June 15, 2012

Getting Graphic: "Preacher Vol. 3: Proud Americans" by Garth Ennis and Steve Dillon

Preacher Vol. 3: Proud Americans
written by Garth Ennis
illustrated by Steve Dillon
Vertigo Comics (1997)
232 pages
ISBN-13: 9781563893278

Last summer, I read what I thought was the third volume in the Preacher series, but it felt like I'd missed out on some stuff. Turned out that the book I read was a hardcover edition (Preacher: Book Three) instead of the trade paperback, so there were actually some stories I missed. In actuality, it looks like I skipped right over this entire third volume, Proud Americans. And that's a damned shame because this was an absolute treat to read. I guess I gotta be more attentive when putting in requests for these volumes at the library.

While some might complain that this volume was predominantly made up of backstory, I thought it was well-timed after the first two volumes, Gone to Texas and Until the End of theWorld, because it added a lot of depth of not just Jesse Custer, but a really enlightening look back at the life of Cassidy before he met up with Custer and Tulip.

The book starts off with an interlude from the main story, as Jesse crosses paths with a Vietnam vet at an airport bar who was great friends with Jesse's father during the war. The story, unsurprisingly, was a touching one, and had the added touch of see Jesse's father meeting John Wayne. Since the Duke haunts Jesse, visiting him from time to time, I found that particularly enjoyable.

As for the main story, Starr has Cassidy locked up in a dungeon and brings in an exceedingly sadistic hitman to torture the Irish vampire to death, but Jesse and Tulip are on their way through France in a rescue attempt. But Jesse wants Tulip to hang back and meet him back in New York, because he's already seen her killed once and he can't bare the idea that it could happen again. She, to her credit, takes offense at Jesse's chivalry, because she's not slouch with a firearm and general thuggery and wants to do her part in springing Cassidy from the Grail's clutches.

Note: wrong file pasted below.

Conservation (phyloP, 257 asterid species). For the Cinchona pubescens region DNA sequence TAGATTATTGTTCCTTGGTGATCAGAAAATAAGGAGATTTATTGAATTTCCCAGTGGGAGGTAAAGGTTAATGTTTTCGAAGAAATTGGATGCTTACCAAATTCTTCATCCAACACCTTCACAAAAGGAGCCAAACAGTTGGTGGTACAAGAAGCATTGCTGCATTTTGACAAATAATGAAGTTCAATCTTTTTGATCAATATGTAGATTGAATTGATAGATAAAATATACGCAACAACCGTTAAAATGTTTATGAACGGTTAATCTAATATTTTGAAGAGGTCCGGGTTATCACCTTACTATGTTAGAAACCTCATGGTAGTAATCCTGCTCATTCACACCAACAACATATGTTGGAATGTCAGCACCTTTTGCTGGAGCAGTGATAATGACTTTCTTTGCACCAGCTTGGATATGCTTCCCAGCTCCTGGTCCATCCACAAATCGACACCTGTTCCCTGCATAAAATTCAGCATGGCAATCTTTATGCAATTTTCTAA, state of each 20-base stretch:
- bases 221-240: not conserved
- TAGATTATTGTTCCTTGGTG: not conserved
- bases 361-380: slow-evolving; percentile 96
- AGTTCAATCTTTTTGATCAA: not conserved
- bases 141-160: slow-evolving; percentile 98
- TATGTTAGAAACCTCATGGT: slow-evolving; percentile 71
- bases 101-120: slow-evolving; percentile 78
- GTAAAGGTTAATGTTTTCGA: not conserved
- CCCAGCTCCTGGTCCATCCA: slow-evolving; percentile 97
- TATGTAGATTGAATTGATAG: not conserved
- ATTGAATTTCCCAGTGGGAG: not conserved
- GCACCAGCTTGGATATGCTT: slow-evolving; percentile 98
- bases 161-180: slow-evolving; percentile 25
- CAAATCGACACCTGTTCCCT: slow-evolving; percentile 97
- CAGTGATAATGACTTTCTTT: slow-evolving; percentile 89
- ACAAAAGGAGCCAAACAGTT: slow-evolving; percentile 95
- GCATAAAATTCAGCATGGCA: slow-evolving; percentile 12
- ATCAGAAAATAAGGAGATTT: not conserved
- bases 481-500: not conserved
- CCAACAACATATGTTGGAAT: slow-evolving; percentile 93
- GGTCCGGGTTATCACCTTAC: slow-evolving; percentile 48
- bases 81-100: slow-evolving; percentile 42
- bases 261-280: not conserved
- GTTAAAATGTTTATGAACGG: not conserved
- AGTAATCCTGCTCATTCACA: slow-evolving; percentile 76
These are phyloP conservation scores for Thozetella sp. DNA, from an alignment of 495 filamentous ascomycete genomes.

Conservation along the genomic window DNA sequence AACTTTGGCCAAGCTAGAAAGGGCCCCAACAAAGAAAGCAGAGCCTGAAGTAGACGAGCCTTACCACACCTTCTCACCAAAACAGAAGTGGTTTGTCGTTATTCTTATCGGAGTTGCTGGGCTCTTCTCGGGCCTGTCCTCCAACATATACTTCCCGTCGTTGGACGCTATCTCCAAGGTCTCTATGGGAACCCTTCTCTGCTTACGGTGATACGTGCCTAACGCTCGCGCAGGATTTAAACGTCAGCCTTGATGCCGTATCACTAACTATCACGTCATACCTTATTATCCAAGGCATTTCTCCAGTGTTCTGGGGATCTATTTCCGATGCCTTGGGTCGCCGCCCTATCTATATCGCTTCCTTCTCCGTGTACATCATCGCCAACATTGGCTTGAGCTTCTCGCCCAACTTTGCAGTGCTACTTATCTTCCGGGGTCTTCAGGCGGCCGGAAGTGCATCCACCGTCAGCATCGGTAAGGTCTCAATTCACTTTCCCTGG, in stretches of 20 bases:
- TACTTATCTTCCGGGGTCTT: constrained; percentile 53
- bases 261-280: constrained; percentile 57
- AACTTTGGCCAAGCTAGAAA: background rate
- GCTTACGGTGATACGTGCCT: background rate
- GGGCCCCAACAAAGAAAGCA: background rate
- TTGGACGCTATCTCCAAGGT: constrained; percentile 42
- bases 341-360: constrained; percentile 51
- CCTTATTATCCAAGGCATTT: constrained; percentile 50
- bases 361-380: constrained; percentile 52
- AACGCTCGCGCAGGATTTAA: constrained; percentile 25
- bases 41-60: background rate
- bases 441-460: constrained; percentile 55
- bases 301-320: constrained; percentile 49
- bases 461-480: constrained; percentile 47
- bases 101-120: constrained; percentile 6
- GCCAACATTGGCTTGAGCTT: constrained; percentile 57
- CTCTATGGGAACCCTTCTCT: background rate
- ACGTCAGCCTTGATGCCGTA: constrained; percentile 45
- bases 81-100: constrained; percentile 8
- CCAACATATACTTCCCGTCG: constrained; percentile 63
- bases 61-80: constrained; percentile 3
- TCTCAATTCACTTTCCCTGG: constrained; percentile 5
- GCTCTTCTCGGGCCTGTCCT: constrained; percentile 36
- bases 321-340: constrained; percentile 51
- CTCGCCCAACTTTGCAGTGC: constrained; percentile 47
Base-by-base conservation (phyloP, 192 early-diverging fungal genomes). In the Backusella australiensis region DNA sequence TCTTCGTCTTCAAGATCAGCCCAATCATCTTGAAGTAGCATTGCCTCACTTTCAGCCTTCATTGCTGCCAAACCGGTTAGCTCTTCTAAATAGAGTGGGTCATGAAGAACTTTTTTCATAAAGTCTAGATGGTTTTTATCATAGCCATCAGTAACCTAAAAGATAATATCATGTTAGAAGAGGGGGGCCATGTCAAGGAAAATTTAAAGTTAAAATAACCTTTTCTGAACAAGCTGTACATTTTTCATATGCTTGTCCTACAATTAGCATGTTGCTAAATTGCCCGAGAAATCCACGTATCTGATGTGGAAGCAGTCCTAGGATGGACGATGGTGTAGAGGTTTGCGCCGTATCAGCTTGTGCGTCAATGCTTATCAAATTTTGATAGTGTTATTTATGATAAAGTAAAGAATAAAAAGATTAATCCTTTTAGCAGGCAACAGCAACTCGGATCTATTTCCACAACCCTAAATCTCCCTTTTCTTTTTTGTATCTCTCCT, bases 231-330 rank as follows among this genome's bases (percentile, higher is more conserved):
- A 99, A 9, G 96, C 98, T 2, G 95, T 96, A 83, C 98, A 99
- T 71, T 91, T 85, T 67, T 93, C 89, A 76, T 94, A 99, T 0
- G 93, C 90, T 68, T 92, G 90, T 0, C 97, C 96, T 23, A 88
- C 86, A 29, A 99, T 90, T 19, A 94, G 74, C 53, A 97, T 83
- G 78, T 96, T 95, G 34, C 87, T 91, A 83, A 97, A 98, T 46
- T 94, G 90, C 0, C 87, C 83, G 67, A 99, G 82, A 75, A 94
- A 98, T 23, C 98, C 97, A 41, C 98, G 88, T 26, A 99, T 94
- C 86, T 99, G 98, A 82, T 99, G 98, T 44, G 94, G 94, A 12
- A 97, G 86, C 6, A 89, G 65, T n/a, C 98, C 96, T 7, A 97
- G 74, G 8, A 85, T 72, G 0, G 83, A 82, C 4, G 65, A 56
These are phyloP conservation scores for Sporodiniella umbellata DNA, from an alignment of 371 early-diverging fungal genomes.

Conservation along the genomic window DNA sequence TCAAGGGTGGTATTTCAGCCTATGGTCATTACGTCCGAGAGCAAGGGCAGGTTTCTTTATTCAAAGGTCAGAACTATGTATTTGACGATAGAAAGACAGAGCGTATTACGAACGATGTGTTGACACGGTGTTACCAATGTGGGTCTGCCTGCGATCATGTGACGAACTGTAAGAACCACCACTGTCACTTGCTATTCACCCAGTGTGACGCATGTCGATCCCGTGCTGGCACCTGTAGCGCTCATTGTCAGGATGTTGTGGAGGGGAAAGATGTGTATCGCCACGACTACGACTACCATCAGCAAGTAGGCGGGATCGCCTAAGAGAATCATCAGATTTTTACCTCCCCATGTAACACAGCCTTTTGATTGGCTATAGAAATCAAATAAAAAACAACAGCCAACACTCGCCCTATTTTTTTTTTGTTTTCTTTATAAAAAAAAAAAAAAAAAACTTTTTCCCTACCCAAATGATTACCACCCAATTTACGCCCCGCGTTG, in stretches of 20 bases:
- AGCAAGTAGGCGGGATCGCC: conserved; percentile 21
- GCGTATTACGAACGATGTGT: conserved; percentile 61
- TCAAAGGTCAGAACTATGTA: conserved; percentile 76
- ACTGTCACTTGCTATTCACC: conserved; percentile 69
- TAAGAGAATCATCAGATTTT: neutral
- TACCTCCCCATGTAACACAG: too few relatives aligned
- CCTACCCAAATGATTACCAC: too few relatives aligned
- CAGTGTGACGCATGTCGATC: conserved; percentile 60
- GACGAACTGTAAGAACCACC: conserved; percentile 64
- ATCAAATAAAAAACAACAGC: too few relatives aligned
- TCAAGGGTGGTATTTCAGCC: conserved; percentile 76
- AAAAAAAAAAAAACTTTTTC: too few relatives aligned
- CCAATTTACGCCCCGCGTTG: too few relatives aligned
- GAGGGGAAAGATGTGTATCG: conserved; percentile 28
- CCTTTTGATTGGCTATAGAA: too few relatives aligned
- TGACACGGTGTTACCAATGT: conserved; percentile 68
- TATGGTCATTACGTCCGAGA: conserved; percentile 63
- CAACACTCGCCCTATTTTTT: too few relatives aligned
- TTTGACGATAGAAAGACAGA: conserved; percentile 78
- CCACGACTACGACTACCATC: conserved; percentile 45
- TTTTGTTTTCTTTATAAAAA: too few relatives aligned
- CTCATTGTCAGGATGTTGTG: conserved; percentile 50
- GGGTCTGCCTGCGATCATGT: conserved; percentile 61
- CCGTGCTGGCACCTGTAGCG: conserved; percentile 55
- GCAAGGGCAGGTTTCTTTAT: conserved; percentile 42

Now, I loved the first two volumes, so maybe absence makes the heart grow fonder because I ate this book up with a spoon. Everything is played to the hilt, whether it's the action, the pathos, or the raunchy humor. I mean, when you consider this entire series is based on a former preacher hunting down God so he can kick His ass, it's pretty safe to say that there are going to be some risque subject matter--at least to a conventional comic book audience. There's a morbidly obese, bulimic cult leader and the comically inbred messiah in his care, the sexual proclivities of Starr in the wake of his ... altercation with a sexual deviant gangster, and a deity on the run with a huge chip on his shoulder against Jesse Custer and his friends.

The book might be a little heavy on dialogue and backstory, but that's some of the best stuff I though, especially when Cassidy retells how he became a vampire and his journey from Ireland to America. I may have already read a fair bit of what's to come in the fourth volume, Ancient History, but I can't wait to re-read those issues in time and better appreciate them after having read Proud Americans.

June 14, 2012

There's a Big Hole in My Story: a guest post and giveaway by Edward Lorn

Edward Lorn has a new novel coming out this summer, a sinister sounding book called Dastardly Bastard. He's in the midst of a blog tour at the moment to get the word out, so I threw out the ol' welcome mat for him to come and give us all a glimpse of what we can expect from that bastard of a book of his. Enjoy.

There's a Big Hole in My Story
by Edward Lorn

From The End Times, Bay's End's local newspaper. In 1991, Officer Mack Larson was quoted, saying this about Waverly Chasm: